Jackson Pollock (1912–1956) is an American icon. Creator of rhythmic and energetic "action painting," he is internationally hailed as a leading figure in Abstract Expressionism.
Born in Wyoming and raised in Arizona and California, he moved to New York City in 1930. Working through a variety of influences, from Regionalism and Surrealism to Native American art, Pollock arrived at a unique pictorial language that he called "direct painting," which created the visual equivalent of emotions and sensations. The technique was also a channel for positive energy and an antidote to Pollock's own internal conflicts.
Although Pollock's career was short?a mere 12 years between his first solo exhibition and his last?he decisively shaped the direction of painting after World War II. Both his art and his personality fulfilled the needs of an era that questioned traditional cultural values and hailed individual freedom of expression.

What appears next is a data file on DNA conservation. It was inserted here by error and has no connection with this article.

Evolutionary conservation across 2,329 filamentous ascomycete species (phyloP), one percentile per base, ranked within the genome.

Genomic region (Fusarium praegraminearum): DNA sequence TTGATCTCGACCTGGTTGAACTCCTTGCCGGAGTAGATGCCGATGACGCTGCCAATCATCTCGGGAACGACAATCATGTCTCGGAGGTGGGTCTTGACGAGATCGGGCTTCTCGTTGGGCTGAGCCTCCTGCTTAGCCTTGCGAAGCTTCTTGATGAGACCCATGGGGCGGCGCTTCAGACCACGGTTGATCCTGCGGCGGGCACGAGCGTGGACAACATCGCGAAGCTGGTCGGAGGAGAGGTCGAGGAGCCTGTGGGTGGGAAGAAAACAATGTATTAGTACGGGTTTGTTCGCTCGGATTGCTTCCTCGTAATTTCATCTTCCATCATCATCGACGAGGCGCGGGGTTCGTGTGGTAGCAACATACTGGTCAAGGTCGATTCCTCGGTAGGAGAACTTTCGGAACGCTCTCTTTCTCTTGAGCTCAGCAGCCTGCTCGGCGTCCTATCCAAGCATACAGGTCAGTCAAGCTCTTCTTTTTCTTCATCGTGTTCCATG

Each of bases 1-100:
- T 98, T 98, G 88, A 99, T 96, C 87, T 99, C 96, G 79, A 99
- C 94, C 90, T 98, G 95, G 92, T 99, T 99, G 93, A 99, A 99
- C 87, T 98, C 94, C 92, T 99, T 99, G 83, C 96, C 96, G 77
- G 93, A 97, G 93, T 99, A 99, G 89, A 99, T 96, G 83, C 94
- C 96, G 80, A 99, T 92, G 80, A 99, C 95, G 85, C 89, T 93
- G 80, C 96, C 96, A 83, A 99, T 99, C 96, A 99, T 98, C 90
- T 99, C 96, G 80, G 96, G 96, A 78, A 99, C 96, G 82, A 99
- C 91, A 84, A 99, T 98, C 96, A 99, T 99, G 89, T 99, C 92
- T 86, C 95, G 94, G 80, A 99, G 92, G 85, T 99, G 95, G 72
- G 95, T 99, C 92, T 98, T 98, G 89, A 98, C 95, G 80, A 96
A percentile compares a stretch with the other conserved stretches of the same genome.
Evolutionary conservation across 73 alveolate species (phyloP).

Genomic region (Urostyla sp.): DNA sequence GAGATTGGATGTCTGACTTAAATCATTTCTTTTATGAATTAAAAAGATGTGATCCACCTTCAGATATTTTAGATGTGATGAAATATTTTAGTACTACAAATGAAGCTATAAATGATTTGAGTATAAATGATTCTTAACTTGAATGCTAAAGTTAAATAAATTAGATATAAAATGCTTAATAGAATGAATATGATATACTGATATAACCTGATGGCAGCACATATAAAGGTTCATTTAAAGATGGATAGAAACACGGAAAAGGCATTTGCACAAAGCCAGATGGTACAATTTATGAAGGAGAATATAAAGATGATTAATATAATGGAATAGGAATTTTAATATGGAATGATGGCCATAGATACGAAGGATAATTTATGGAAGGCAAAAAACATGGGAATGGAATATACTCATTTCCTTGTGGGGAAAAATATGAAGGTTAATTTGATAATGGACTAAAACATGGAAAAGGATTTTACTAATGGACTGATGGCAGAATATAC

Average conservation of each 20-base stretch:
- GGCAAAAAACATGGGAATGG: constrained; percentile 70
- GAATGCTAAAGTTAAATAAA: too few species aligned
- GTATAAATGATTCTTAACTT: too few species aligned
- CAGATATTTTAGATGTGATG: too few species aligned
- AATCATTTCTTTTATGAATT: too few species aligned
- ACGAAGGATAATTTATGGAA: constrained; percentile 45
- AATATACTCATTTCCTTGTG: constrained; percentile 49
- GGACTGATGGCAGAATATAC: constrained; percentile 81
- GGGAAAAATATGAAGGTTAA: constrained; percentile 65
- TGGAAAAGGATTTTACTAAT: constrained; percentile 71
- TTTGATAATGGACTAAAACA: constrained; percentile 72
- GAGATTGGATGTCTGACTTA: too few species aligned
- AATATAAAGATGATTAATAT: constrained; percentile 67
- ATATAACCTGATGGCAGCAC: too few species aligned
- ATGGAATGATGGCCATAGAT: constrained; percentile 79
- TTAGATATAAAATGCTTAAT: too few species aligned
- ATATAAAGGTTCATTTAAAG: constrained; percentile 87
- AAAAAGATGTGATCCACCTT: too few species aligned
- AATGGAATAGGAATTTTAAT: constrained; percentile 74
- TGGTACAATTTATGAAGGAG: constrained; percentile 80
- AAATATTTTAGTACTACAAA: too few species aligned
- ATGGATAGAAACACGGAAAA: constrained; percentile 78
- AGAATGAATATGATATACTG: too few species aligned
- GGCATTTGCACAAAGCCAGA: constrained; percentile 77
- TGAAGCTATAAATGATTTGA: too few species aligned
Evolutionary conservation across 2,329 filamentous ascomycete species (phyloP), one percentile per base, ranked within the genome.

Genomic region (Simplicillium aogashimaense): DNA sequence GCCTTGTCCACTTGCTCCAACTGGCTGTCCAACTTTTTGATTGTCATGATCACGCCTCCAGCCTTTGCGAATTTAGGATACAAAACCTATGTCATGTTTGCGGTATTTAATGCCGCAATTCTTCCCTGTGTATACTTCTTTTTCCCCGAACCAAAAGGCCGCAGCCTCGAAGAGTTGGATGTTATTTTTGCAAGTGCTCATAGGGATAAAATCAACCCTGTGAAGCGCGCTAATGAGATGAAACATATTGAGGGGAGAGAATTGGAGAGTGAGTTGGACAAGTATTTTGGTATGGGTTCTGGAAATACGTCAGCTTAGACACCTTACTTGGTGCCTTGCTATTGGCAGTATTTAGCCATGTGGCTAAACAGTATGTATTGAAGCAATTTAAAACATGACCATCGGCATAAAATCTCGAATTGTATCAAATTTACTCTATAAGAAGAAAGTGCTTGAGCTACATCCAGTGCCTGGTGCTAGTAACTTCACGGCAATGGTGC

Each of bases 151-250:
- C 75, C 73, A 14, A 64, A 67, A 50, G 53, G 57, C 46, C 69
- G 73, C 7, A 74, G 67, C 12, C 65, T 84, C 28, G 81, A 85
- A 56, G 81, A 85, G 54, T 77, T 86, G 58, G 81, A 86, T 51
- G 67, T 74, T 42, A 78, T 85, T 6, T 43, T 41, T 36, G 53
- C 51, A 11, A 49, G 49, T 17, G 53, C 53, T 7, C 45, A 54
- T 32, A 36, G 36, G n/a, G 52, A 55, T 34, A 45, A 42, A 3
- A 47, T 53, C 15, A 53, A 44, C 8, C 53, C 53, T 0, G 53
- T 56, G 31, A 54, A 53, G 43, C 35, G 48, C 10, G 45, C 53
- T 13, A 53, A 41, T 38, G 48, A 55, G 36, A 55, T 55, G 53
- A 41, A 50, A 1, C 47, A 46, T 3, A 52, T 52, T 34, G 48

Pollock's singular history is richly documented in the Archives of American Art, principally in the papers donated by his wife, the painter Lee Krasner (1908-1984), but also in those of his eldest brother Charles (1902-1988), and of his friends and associates. This exhibition, its title taken from one of Pollock's own statements, celebrates the centenary of his birth, the magnitude of his achievement, and his enduring legacy.
Helen A. Harrison